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North American cargo securement standard

Since November 1998, the Canadian Association of Recycling Industries (CARI) has kept members informed about the de...


Since November 1998, the Canadian Association of Recycling Industries (CARI) has kept members informed about the developments of the North American Cargo Securement Standard (NACSS). This new standard is meant, as the name implies, to have one standard that is acceptable in all jurisdictions in Canada, the US and Mexico. This standard has been accepted in both Canada and the US and is in various stages of being implemented. Mexico has just recently become involved.

Essentially, cargo on commercial vehicles transported on public roads must be loaded in such a way that the cargo does not leak, spill, blow or fall off the vehicle and the cargo must be secured such that it does not shift and affect the vehicles stability and manoeuvrability. Specific sections on flattened and crushed vehicles and roll-on/off and hook lift containers impact the scrap industry. The standard can be found at www.ab.org/ccmta/ccmta (open the January 2003 Model Regulation Draft 5). Provinces are currently drafting their own regulations to implement this standard but consistent and uniform interpretation seems to be becoming a problem.

In the US the Federal Motor Carrier Safety Administration (FMCSA), the US Federal agency responsible for this regulation, has written to ISRI and, among other things, stated that vehicles that have been compressed into "logs" with logger/balers are not considered flattened or crushed vehicles and therefore are not subject to containment requirements. At a recent interpretation meeting in Albuquerque the FMCSA stated that it was in the process of completing a new "rule" which would incorporate such an interpretation. This interpretation has not been accepted by any Canadian jurisdiction. At that meeting it was also agreed that "lugger boxes" were not the same as roll-on/off and hook lift containers.

Recently Manitoba members raised the issue of "lugger boxes" since some CARI members have been stopped by provincial officials. The Manitoba official responsible for the NACSS confirmed that the loads had been stopped pursuant to NSC Standard 10, which can be found at www.gov.mb.ca/tgs/alerts/index This is the Manitoba form of the NACSS. He stated that Manitoba was working on a standard for luggers and that it could be in effect in September. At that time a company would receive one warning and then be subject to fines. The concern for Manitoba officials stems from the general provisions of the NACSS and they feel that luggers may not be secure.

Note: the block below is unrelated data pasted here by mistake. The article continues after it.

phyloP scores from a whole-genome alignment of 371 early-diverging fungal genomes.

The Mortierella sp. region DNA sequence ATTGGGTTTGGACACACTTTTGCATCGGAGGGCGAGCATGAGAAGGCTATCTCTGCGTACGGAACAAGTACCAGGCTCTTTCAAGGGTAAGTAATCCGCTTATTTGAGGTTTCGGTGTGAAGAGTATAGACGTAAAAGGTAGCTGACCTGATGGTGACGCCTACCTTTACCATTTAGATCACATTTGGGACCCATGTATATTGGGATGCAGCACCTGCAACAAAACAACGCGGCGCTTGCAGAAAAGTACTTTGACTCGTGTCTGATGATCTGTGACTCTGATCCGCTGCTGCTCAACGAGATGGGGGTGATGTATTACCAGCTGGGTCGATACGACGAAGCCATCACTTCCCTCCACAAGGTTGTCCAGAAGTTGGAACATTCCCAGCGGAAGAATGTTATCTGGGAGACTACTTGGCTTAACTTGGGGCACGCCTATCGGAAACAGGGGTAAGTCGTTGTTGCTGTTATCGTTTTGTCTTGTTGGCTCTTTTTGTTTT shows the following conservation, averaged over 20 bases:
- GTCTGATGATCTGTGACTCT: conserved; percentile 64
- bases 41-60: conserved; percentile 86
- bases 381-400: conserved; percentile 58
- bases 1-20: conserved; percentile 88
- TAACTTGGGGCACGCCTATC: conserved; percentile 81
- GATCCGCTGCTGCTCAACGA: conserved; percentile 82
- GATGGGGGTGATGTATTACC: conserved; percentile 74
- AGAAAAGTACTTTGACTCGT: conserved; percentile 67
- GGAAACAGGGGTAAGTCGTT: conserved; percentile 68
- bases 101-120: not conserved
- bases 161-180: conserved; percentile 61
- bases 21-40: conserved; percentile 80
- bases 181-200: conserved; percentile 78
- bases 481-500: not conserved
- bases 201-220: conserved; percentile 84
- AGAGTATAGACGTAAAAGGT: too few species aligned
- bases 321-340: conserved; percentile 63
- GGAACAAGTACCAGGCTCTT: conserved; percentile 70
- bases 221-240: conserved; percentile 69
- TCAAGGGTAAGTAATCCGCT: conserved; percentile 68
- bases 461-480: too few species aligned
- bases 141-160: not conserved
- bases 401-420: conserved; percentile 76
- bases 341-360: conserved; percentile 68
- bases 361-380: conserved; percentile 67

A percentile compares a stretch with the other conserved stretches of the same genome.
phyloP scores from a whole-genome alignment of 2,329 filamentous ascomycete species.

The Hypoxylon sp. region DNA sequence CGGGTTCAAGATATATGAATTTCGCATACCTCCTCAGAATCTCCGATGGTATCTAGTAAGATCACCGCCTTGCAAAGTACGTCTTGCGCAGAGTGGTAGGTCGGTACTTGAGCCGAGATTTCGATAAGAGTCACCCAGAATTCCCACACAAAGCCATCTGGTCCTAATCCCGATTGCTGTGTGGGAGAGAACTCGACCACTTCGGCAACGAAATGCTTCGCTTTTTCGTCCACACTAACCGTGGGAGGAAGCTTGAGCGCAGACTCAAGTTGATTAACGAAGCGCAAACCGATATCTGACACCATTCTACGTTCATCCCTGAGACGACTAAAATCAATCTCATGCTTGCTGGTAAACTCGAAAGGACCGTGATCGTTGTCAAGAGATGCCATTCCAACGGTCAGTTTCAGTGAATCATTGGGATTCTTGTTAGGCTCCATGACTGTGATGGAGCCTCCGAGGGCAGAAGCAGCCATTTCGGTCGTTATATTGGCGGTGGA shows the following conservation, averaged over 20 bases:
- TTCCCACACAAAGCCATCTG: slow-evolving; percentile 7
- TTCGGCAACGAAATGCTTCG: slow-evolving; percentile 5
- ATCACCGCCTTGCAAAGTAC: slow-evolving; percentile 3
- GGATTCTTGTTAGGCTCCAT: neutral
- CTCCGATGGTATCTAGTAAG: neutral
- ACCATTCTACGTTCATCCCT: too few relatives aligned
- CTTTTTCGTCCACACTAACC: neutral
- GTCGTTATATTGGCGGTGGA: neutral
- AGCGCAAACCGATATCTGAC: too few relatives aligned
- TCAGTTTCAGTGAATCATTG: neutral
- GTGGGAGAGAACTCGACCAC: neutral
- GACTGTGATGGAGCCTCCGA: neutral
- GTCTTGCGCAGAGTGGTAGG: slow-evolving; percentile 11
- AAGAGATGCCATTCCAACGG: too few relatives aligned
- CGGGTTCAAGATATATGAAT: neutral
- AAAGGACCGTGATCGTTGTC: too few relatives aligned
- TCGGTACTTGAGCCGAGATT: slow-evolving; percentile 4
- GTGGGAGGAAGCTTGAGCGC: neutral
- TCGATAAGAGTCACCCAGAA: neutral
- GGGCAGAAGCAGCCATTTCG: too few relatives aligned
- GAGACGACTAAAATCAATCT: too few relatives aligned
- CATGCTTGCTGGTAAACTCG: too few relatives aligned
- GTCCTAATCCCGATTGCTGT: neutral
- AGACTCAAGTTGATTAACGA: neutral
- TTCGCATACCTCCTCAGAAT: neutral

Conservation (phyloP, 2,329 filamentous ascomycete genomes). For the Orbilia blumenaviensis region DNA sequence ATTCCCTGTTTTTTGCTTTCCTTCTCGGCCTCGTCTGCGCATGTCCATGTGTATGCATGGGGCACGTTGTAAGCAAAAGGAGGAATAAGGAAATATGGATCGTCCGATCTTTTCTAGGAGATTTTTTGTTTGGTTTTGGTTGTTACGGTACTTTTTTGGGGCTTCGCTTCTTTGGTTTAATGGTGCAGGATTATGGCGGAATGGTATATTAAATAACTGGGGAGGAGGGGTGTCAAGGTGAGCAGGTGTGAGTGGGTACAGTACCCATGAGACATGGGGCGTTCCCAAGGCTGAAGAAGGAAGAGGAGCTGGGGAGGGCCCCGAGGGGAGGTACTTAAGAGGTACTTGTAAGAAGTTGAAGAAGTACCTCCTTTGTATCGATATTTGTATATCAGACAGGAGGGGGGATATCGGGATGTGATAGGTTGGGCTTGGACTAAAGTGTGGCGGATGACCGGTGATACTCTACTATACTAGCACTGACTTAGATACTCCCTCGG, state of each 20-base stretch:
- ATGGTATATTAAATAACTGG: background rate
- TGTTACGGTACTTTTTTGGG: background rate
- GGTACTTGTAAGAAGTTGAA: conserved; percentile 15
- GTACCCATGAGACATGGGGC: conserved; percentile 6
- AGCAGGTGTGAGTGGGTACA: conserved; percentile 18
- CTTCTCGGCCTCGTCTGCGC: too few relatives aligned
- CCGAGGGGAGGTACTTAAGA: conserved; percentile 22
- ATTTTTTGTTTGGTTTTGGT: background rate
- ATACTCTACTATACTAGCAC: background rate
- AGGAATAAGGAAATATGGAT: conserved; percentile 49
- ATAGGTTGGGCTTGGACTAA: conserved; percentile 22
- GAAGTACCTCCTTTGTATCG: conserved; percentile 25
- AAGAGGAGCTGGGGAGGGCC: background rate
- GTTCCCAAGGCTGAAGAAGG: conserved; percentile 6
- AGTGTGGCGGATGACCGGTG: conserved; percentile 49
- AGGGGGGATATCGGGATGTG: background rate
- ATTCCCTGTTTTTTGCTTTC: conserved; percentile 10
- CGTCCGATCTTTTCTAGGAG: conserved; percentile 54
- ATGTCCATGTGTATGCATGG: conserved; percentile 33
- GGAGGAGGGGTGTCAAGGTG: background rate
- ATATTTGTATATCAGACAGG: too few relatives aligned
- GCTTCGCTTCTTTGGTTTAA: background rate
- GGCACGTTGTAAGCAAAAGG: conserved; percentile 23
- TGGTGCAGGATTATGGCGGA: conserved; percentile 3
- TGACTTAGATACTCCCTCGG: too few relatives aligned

CARI subsequently spoke with the Canadian Council of Motor Transport Administrators (CCMTA), who is the secretariat for the Canadian representatives. It plans to set up a conference call for the Canadian representatives of the NACSS (Region 5) to discuss interpretations as soon as the minutes of the Albuquerque meeting are received. CARI expressed its concerns about getting the same interpretation for the implementation of this standard as the US. Different interpretations could impact our competitiveness with US firms and may even, eventually, impact the availability of flattened vehicles. CCMTA confirmed that Manitoba had sent in some photographs of lugger boxes and had placed that issue on the agenda for discussion during the conference call meeting.

CARI was further told that it could make representation to the group at some point and, like some other industry sectors; CARI could propose a standard for lugger boxes, if there was determined to be a need.

CARI has and continues to work with ISRI on this standard. Presently, CARI is monitoring the interpretations of this standard and its application in different states and provinces. CARI seeks a consistent application in all jurisdictions.

Contact Len Shaw at len.shaw-cari@on.aibn.com


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